Turning Off Warranty Losses

Turning Off Warranty Losses

Guest writer Christ Kohart is back this week with a continuation of his topic on warranties with his blog post, “Turning Off Warranty Losses.”

In our last discussion, we reviewed the cost (financial loss to our dealership) of replacing a simple hydraulic tube covered by an OEM standard new equipment warranty. We also discussed the importance of sharing our dealership’s value-add with our customers; that example was a small hypothetical of what a dealer’s service operations extend to support our customer base daily.

How do we properly allocate these write-offs without dumping them into a general cost bucket? Here are two ideas:

Simple Method: We can look at our warranty write-offs for the previous fiscal year and allocate a percentage as a line-item cost to each new whole goods sale during the upcoming fiscal year. While the cost recovery trails the expense by one year and is subject to market fluctuations (good vs. bad years), it is a starting point. In this example, let’s assume that our write-off account shows a net negative balance of $200,000 at the close of our current fiscal year. To fairly allocate this loss to our upcoming fiscal year, we can’t divide our forecast unit sales count by the $200K loss as it will unfairly allocate to lower-cost machines. For this example, we use our forecasted OEM whole goods cost (exclusive of rebates, allowances, freight, etc.) of $10,000,000. If we do some quick and simple math, adding 2% to the cost of each new machine we bring in during the year should net us out with a close to $0 warranty loss. This 2% becomes a line in your build spreadsheet, just like inbound freight, receiving, PDI, standard prep, etc. Beware: the downside to this simple method is that one specific large warranty hit during the year can skew the numbers and hurt your competitive position – you’ll have to carefully gut-check your results.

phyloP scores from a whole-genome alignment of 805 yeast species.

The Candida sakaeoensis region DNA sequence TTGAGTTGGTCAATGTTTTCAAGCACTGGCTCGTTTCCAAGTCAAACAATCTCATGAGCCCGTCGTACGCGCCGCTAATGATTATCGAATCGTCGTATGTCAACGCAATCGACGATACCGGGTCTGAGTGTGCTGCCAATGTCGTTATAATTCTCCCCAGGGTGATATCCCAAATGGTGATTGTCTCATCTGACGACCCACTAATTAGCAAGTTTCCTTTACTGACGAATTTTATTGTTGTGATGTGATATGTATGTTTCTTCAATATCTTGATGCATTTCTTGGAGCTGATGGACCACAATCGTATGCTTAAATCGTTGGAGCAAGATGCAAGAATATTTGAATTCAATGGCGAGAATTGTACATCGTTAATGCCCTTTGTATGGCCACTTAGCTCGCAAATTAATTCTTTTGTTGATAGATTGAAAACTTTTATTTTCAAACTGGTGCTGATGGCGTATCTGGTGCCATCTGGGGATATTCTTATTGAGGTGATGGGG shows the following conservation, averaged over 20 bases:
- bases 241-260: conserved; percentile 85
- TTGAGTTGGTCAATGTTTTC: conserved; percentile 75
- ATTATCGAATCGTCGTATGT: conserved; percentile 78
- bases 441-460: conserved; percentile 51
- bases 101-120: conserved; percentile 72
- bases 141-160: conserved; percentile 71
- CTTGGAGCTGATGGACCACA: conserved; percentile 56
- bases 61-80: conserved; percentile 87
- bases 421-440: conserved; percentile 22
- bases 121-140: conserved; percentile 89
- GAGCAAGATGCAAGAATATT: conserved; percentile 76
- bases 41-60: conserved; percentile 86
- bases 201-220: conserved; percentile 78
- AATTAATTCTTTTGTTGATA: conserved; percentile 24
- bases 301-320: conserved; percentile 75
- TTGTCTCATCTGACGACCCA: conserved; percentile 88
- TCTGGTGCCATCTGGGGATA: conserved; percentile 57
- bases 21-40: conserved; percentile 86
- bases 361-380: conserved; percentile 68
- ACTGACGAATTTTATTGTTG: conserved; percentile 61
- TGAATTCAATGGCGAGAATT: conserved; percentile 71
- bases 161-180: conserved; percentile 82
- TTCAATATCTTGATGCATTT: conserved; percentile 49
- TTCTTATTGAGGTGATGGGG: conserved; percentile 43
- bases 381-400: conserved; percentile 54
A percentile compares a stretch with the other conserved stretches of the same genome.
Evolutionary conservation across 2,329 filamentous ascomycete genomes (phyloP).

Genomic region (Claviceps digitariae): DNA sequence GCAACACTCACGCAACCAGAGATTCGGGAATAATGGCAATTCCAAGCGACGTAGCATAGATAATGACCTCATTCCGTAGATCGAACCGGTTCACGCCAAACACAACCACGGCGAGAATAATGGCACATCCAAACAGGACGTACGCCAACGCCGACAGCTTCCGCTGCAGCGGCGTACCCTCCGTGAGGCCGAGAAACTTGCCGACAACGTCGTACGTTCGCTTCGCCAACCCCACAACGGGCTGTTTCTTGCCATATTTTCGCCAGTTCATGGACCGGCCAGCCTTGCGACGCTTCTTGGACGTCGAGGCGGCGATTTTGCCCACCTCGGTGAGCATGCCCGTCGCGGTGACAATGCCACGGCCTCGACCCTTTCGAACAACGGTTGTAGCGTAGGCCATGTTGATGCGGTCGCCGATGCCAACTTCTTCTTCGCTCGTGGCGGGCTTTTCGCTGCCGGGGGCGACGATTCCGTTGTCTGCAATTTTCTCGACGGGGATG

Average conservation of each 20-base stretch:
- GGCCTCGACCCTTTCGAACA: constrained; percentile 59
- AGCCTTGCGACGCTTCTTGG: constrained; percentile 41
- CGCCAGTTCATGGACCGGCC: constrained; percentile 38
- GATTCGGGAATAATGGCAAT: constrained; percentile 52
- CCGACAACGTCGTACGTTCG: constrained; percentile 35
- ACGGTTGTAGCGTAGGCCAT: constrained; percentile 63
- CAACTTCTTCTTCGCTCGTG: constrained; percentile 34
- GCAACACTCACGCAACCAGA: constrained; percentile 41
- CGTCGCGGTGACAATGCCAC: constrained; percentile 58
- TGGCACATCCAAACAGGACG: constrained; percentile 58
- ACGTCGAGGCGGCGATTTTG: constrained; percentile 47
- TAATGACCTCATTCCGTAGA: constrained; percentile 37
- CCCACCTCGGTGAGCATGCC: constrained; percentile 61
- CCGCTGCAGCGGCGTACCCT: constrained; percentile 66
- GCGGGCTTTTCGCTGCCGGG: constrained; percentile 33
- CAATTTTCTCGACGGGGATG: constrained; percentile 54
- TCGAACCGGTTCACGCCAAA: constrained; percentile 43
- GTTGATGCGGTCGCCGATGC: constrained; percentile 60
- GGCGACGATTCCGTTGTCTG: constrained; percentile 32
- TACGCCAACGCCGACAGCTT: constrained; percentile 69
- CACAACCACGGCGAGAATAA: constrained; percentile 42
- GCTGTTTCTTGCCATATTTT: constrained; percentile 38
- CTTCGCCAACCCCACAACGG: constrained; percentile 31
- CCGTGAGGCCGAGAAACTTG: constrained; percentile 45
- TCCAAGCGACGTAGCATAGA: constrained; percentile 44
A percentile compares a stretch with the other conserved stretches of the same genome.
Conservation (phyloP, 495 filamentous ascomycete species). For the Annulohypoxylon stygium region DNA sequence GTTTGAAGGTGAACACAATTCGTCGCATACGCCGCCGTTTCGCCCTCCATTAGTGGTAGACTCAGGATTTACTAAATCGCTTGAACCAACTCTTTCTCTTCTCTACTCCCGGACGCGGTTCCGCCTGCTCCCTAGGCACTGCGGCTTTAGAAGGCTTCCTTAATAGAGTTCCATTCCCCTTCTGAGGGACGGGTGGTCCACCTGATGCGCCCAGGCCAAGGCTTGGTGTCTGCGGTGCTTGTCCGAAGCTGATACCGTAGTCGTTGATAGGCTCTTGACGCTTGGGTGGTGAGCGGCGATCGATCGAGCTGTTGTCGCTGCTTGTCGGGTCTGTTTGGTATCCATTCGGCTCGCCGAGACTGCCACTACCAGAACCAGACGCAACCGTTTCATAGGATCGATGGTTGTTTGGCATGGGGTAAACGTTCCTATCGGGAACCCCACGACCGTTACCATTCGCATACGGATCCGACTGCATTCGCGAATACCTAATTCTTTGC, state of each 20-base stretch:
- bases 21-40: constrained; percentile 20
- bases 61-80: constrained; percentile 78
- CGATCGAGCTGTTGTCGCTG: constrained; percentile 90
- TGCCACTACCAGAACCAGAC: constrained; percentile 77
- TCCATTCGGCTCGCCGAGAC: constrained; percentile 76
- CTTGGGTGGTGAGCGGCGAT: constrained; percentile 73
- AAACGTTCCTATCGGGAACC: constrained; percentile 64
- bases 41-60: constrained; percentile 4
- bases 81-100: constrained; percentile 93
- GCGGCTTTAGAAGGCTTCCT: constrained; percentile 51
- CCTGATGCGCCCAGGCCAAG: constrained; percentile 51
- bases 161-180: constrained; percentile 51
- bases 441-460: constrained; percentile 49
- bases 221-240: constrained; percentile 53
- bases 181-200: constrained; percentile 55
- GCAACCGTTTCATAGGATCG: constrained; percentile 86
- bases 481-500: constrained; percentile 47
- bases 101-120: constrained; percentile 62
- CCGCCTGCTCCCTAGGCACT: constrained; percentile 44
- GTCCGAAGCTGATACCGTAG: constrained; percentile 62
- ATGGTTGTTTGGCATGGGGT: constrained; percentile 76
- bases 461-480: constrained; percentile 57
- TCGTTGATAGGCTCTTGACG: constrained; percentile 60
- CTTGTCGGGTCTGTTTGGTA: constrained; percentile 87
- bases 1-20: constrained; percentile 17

More Accurate Method:  Consider allocating the warranty costs by OEM, model type, and, potentially, application. Depending on your dealership’s software, this can be relatively easy or complicated. Due to the limitations of the software platform deployed in my old dealership, this was an arduous exercise but well worth it once we began extracting meaningful data. While this will take some time to assemble, once the data model has been created, you should be able to run a routine to update your numbers regularly.

I’m going to limit the sample for our example, but this formula works for almost any size dealership:

  1. Three-year lookback
  2. Two OEMs represented.
  3. Three different model classes (types) spread between the two OEMs.
    1. Class 1 = 15-30 MT hydraulic excavator
    2. Class 4 = 80-150 HP tractor dozer
    3. Class 10 = Medium skid steer loader

High-level steps to make the data meaningful:

Run a detailed report and export it to any solution that can manipulate data, by OEM, of all whole goods sold by model class. You need this information to establish the quantity of each model class.

Run a detailed warranty report and export it using the same criteria. Ensure the report includes all costs and all recovery; this should include any additional policy or extraordinary cost reimbursements received from your OEMs.

Let’s review some of the information in this spreadsheet. We can quickly see what our average warranty loss per machine costs our dealership to support – we’ll discuss the lost profit potential on all those labor hours given away at cost in an upcoming blog. We can also see trends if the average loss varies yearly; in our example, they stayed close. 

We now have data that is accurate by OEM and model class, we’ll discuss adding application as a factor in a future blog. It makes sense that a small skid steer will cost us much less in terms of warranty support than an excavator. This report would also highlight an outlier you would want to adjust manually; using the “simple method,” this would not stand out.

Run this model for your dealership – hopefully, the results are not a surprise when you review them, although they usually are. If you think the numbers are overstated, start with a percentage – even at 50% of the numbers presented above, our sample dealership will add approximately $421,000 to the bottom line in the upcoming fiscal year if you use a three-year average as your basis. While the numbers used have been kept low for this example, I hope they shed some light on the power of accurately tracking these costs. 

Set up at least one revenue GL account (preferably by OEM and model class) to begin recording the offset to your warranty loss account(s).

This is an example of setting up your company to stop writing off warranty losses. If your business system cannot provide this information, many excellent third-party products integrate with most of our industry’s business systems and will ease your journey. The cost of your investment in the project, and perhaps the third-party product, will be returned quickly.

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Warranty as a Cost Center?

Warranty as a Cost Center?